Is belief in nothing an option? Are there world views with no problems? Why rejecting Christianity gives you another set of problems–which might be harder to deal with.
I had a conversation with a gentleman the other night that had to do with morality, and how I felt that his conclusion as a result of some of our thinking together that moral absolutes must exist — at least some moral absolutes must exist — actually does a lot of work for us philosophically. It allows us to reason towards the existence of God, and it helps to falsify some world views like Hinduism or atheism or agnosticism or materialism and empiricism and things like that. It does a lot of work for us.
But there is another point that I made with him that I want to take some time here to stress, and this has to do with epistemology, which means how we know what we know. But it has to do with knowledge and trying to make decisions about spiritual truth or about any truth, frankly. The point that I want to make is that people have to believe something. Everybody believes something, and even what appears to be a rejection of all beliefs is a kind of belief. One holds something to be true. Maybe what you hold to be true is that nothing else is true, but that is something that you believe is true in itself. This is not double talk. Even agnostics have a type of belief. They believe that it is not possible to know things about ultimate issues like the existence of God.
Now, people often reject Christianity because of certain problems. My point is that there is no neutral place to position yourself in philosophic space. There is no place where you can place yourself in which you believe nothing and therefore don’t take on some burden of proof about what it is that you hold. You can’t fairly say, “Well, Christian, you believe this and you must prove this, but I have no burden of proof regarding what I believe because I believe nothing.” There is no person who believes nothing about ultimate things, and even if you are agnostic you believe in the justifiability of your agnosticism — your uncertainty — and you really have a burden of proof to justify your uncertainty — your unwillingness to decide — to justify your agnosticism. So there is nowhere someone can stand where he has no beliefs.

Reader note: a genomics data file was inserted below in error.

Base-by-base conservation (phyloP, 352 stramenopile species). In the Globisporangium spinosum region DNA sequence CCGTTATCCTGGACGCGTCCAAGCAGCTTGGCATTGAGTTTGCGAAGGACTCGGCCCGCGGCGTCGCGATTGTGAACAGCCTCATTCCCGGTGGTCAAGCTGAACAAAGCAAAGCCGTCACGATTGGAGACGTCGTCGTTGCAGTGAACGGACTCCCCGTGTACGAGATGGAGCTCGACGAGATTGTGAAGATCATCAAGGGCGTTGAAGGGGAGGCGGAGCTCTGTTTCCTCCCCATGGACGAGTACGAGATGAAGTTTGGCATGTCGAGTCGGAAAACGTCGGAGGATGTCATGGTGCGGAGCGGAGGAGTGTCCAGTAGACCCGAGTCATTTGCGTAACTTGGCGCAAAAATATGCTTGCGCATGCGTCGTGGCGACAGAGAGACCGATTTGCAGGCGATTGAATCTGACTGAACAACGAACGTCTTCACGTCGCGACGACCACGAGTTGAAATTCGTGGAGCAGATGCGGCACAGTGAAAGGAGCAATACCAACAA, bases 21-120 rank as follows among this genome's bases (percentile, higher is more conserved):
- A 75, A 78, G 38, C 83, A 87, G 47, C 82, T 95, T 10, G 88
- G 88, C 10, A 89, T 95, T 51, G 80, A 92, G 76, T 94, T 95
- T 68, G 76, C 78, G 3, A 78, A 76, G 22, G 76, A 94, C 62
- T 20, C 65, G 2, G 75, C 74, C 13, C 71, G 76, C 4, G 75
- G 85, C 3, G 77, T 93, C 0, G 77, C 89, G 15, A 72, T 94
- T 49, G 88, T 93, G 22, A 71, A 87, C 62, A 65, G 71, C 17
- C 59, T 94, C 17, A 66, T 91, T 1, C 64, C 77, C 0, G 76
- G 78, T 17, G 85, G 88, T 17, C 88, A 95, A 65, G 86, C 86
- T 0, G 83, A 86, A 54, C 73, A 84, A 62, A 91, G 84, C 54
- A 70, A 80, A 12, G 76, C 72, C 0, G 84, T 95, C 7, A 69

If you reject Christianity there is something else that you end up asserting by default in its place. If you reject Christianity for certain problems that it has — and I admit to you that it does have problems — it seems to me that one would do so because believing something else or believing nothing at all doesn’t face the same kinds of problems or has fewer problems than believing in Christianity. That’s why you reject Christianity. But my point is, in rejecting Christianity one often times creates more problems than he solves by rejecting the Christian viewpoint. This is something a lot of people are not forced to face but they ought to be. They ought to be challenged on this. Christians are often pushed into the corner, shouldering the burden of proof ourselves, instead of asking the other person to prove what they believe as well.
Even if the person says, “Well, I disregard Christianity. I don’t believe it because I don’t think it’s possible to know anything true about God,” we should ask, “Why would you ever believe that?” You see, the other person has a belief yet we feel that we’re the only one that has to do the defending.
It is entirely legitimate to point out that a person can’t stand in a philosophically neutral position as if they believe nothing. In fact, they believe something and if they are going to reject Christianity, for example, it seems only rational for them to reject it if the reasons for believing what they opt for are better than the reasons for believing in Christianity. This is why it is said that if a person rejects God, for example, because of the problem of evil then I have to ask that person a question: How do you solve the problem of evil by rejecting God?